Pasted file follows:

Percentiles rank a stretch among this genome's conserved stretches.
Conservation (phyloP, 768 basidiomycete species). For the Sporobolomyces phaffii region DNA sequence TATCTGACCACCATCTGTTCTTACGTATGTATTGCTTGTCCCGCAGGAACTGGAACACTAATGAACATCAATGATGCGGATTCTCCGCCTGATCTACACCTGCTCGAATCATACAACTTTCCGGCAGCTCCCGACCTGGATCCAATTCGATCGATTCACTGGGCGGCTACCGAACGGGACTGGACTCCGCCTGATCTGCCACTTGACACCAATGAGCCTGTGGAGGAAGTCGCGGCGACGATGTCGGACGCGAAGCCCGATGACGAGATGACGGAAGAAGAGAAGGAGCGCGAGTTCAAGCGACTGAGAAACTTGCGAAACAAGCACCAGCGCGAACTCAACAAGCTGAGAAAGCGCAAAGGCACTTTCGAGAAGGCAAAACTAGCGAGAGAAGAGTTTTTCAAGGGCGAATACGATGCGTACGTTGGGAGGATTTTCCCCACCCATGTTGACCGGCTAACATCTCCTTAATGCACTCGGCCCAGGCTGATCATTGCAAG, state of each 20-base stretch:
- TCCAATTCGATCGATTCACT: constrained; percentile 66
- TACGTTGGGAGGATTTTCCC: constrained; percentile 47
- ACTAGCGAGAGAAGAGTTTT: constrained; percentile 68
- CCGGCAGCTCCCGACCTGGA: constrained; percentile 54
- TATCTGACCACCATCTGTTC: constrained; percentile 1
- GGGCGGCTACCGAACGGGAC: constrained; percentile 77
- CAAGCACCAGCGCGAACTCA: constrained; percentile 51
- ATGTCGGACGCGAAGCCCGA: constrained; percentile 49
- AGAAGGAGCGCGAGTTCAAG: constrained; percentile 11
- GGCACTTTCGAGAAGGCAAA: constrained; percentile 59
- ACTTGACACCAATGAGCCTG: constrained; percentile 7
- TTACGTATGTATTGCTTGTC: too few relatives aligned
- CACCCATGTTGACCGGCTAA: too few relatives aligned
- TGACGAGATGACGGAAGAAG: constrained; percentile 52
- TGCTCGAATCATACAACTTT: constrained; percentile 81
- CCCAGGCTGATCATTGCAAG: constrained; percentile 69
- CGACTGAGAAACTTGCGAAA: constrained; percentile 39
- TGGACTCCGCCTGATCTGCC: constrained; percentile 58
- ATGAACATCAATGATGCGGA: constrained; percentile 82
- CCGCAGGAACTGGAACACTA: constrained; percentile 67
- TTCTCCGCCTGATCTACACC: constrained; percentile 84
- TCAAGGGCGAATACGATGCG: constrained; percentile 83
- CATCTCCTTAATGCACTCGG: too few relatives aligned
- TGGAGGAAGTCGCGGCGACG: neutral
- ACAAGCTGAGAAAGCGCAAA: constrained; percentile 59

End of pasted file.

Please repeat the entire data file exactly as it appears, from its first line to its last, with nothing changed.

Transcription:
Percentiles rank a stretch among this genome's conserved stretches.
Conservation (phyloP, 768 basidiomycete species). For the Sporobolomyces phaffii region DNA sequence TATCTGACCACCATCTGTTCTTACGTATGTATTGCTTGTCCCGCAGGAACTGGAACACTAATGAACATCAATGATGCGGATTCTCCGCCTGATCTACACCTGCTCGAATCATACAACTTTCCGGCAGCTCCCGACCTGGATCCAATTCGATCGATTCACTGGGCGGCTACCGAACGGGACTGGACTCCGCCTGATCTGCCACTTGACACCAATGAGCCTGTGGAGGAAGTCGCGGCGACGATGTCGGACGCGAAGCCCGATGACGAGATGACGGAAGAAGAGAAGGAGCGCGAGTTCAAGCGACTGAGAAACTTGCGAAACAAGCACCAGCGCGAACTCAACAAGCTGAGAAAGCGCAAAGGCACTTTCGAGAAGGCAAAACTAGCGAGAGAAGAGTTTTTCAAGGGCGAATACGATGCGTACGTTGGGAGGATTTTCCCCACCCATGTTGACCGGCTAACATCTCCTTAATGCACTCGGCCCAGGCTGATCATTGCAAG, state of each 20-base stretch:
- TCCAATTCGATCGATTCACT: constrained; percentile 66
- TACGTTGGGAGGATTTTCCC: constrained; percentile 47
- ACTAGCGAGAGAAGAGTTTT: constrained; percentile 68
- CCGGCAGCTCCCGACCTGGA: constrained; percentile 54
- TATCTGACCACCATCTGTTC: constrained; percentile 1
- GGGCGGCTACCGAACGGGAC: constrained; percentile 77
- CAAGCACCAGCGCGAACTCA: constrained; percentile 51
- ATGTCGGACGCGAAGCCCGA: constrained; percentile 49
- AGAAGGAGCGCGAGTTCAAG: constrained; percentile 11
- GGCACTTTCGAGAAGGCAAA: constrained; percentile 59
- ACTTGACACCAATGAGCCTG: constrained; percentile 7
- TTACGTATGTATTGCTTGTC: too few relatives aligned
- CACCCATGTTGACCGGCTAA: too few relatives aligned
- TGACGAGATGACGGAAGAAG: constrained; percentile 52
- TGCTCGAATCATACAACTTT: constrained; percentile 81
- CCCAGGCTGATCATTGCAAG: constrained; percentile 69
- CGACTGAGAAACTTGCGAAA: constrained; percentile 39
- TGGACTCCGCCTGATCTGCC: constrained; percentile 58
- ATGAACATCAATGATGCGGA: constrained; percentile 82
- CCGCAGGAACTGGAACACTA: constrained; percentile 67
- TTCTCCGCCTGATCTACACC: constrained; percentile 84
- TCAAGGGCGAATACGATGCG: constrained; percentile 83
- CATCTCCTTAATGCACTCGG: too few relatives aligned
- TGGAGGAAGTCGCGGCGACG: neutral
- ACAAGCTGAGAAAGCGCAAA: constrained; percentile 59